Greece debt crisis: The Austrian businessman whose charity is sending tons of medicine and food to the impoverished nation every month

Erwin Schrümpf founded Griechenlandhilfe because he 'could not stand by and watch such poverty and need in the EU'

Click to follow

Unvaccinated babies, hospitals begging for insulin and mothers unable to feed their children. Such problems are emerging in the European Union as a result of wealthier northern states attempting to reform the economy of its tiny, southerly member, Greece.

In Athens, as in most of the country, living standards are plunging and unemployment has quadrupled after five years of austerity to over 26 per cent. Those without a job have no health insurance and therefore no right to healthcare. But one northern European is setting out to do something about it. Erwin Schrümpf, a 51-year-old from Salzburg in Austria, has founded a charity Griechenlandhilfe (Greece aid), which is sending tons of medicine and food to Greece every month. The former businessman was spurred into action after watching a documentary about the desperate state of Greek healthcare.

His charity managed to persuade pharmaceutical companies to donate medicines that are urgently needed first to the Elpis hospital in Athens which was one of the few centres treating people without health insurance, and now to 20 clinics and institutions around the country. “I could not stand by and watch such poverty and need in a country of the European Union, whose leaders with their fine speeches always stress the idea of solidarity among its member states,” he said.”

Mr Schrümpf has gathered 60 volunteers in Austria, Germany, Switzerland and Greece and found hundreds of people who donate money to keep Griechenlandhilfe going.

The Nikaia Rentis health centre in the working-class backstreets of Athen’s Piraeus port is one of the centres to receive Griechenlandhilfe donations. Maria Moschos is a volunteer working with the clinic. She said she stepped in after witnessing a “collapse” in Greek society. “Yesterday a young mother came in and asked for help: ‘I don’t know what to do; my children haven’t eaten for three days.’ And this is Europe in 2015. This is why people are so angry. I can’t imagine what it’s going to be like in two years’ time.”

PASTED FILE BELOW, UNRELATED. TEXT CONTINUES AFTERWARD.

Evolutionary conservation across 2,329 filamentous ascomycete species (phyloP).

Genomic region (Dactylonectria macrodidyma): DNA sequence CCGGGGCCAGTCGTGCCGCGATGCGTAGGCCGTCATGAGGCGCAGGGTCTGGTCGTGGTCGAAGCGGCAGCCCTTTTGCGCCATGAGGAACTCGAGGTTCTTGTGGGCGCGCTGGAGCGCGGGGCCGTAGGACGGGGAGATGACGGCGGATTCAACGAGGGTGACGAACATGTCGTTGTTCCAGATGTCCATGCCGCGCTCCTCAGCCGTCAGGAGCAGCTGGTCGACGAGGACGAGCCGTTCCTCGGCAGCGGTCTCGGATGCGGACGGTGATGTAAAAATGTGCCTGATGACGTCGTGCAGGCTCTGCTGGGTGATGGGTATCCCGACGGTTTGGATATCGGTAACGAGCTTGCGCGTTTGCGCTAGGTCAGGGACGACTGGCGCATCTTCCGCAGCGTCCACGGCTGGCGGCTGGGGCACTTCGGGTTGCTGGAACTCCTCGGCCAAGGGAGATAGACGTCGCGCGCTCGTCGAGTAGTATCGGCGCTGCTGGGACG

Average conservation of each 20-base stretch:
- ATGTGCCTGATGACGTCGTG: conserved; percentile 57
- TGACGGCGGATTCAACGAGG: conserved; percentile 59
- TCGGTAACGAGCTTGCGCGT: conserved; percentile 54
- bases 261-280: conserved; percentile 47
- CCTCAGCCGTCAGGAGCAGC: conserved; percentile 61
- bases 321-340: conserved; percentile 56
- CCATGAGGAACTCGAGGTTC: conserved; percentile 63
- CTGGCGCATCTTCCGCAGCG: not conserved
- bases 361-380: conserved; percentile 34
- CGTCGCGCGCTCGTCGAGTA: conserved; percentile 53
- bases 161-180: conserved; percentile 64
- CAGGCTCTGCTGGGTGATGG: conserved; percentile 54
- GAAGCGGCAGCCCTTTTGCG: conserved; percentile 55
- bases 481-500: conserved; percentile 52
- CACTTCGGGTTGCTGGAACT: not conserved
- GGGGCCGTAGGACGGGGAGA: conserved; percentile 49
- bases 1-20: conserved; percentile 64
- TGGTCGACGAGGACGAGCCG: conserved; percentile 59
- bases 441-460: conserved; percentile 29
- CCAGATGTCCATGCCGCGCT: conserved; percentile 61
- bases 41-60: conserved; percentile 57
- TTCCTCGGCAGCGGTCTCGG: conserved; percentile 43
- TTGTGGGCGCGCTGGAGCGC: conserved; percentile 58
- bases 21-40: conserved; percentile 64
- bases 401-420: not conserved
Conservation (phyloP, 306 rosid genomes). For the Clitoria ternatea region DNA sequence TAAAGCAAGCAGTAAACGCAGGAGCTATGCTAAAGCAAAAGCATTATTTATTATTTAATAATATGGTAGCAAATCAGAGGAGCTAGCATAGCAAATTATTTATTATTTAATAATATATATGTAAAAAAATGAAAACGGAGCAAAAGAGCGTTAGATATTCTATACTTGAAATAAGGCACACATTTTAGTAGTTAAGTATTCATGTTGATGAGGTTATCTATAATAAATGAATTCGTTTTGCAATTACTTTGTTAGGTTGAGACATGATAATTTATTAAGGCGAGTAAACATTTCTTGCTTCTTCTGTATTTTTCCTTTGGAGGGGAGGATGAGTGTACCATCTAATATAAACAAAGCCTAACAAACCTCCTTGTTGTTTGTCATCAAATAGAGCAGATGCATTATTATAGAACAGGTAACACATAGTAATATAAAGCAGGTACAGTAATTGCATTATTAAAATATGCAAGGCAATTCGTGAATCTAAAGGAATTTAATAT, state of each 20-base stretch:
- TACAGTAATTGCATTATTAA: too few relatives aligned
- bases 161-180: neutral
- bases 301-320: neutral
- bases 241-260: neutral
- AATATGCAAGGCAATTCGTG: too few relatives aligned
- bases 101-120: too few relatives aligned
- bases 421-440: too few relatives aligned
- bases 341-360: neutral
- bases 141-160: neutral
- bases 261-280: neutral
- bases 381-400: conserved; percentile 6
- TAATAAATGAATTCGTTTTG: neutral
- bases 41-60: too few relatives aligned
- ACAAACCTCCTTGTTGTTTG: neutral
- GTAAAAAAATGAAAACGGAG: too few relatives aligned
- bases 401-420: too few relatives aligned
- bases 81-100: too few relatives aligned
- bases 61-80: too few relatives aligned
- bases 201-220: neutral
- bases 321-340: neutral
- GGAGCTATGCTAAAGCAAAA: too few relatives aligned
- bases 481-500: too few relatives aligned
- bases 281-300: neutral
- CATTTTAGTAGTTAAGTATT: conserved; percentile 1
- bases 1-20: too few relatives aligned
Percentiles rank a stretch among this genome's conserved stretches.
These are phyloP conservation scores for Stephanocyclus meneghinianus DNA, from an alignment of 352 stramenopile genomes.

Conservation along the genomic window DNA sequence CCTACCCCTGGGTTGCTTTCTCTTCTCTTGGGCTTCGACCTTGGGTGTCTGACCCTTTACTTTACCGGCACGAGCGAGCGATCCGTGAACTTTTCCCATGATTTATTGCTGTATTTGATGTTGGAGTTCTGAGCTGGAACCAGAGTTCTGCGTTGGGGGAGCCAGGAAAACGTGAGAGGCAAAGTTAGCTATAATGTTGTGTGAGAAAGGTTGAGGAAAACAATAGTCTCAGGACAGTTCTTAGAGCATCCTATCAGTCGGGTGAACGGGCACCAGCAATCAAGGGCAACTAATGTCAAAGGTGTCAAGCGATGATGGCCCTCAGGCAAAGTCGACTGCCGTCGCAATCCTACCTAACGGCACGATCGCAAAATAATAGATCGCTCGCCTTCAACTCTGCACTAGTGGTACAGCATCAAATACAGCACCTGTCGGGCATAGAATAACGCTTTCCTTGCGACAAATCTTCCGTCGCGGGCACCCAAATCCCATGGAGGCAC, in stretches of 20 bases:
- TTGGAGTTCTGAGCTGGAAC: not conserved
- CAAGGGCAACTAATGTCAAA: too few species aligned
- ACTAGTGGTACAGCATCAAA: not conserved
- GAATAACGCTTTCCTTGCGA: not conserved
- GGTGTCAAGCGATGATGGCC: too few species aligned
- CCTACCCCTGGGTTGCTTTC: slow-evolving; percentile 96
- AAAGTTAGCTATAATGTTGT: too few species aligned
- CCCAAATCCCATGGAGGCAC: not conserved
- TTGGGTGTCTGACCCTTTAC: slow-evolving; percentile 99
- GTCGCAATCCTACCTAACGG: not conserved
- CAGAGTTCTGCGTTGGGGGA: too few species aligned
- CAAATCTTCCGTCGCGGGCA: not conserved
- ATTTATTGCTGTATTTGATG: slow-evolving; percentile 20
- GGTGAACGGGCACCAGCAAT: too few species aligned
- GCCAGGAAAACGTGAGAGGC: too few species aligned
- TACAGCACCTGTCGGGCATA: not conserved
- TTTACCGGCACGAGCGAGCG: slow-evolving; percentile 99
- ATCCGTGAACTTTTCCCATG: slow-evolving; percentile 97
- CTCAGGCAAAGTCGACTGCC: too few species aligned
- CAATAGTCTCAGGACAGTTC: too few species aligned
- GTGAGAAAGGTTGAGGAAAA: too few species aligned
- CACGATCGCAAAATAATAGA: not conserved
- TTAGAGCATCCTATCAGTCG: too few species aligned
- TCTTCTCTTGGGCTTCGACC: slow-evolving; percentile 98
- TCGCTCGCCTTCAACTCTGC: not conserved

Michael Tsentides, 41, is a nurse at the health centre who distributes some of the medicines and supplies donated. “Without the donations and the work of the volunteers lots of people – mostly elderly – would be left to fend for themselves. And they would probably die alone in pain and distress,” he said.

The resident GP, Macianthi Pamidou, is phlegmatic. This week she spoke to the parents of a young man injured in a car accident. Hospital doctors stopped the bleeding, but no one will pay for the surgery needed to fix his broken legs, because it’s not life saving.

A man walks by a mural in Athens on Tuesday (Reuters)

City hospitals approach her with requests for spare insulin. She sees children, 11 years old, who’ve never been vaccinated. Infant mortality in Greece has increased by 42 per cent in the past five years. “There isn’t usually money for vaccines; sometimes I’ve paid for them with my own money. We cannot allow children to go unvaccinated; it’s like going back in time,” she said. Dr Pamidou earns €1,500 (£1,o59) a month for working in the clinic from 8.30am to 3.30pm every day. She tries to make her salary up with private work in the evenings.

It’s not just the unemployed who benefit from the donated drugs. Dr Pamidou’s prescribing limit is €49 per patient per month. She’s been censured and threatened by city authorities for – inevitably – exceeding it. At 2.30pm a five-year-old girl, Marsiana, enters the clinic with her young aunt, Markela Giakoupmopoulou. The centre has recruited a volunteer speech therapist, Irene Gonzales, who’s helping the child. “Without this help, my niece wouldn’t be able to fit in or do well at school,” she said. “This sense of community, of helping each other, is very Greek and one of the few positive messages to emerge from this disaster,” said Ms Moschos.

Officially, Greichenlandhilfe does not comment on politics. But, with the likelihood that more hardship is on the way for a working – or unemployed – class already on its knees, Ms Moschos is unable to disguise her anger.

“I don’t think you’re talking about human beings when you’re talking about those people who want to push more austerity on us. What has happened in Greece is heartbreaking.”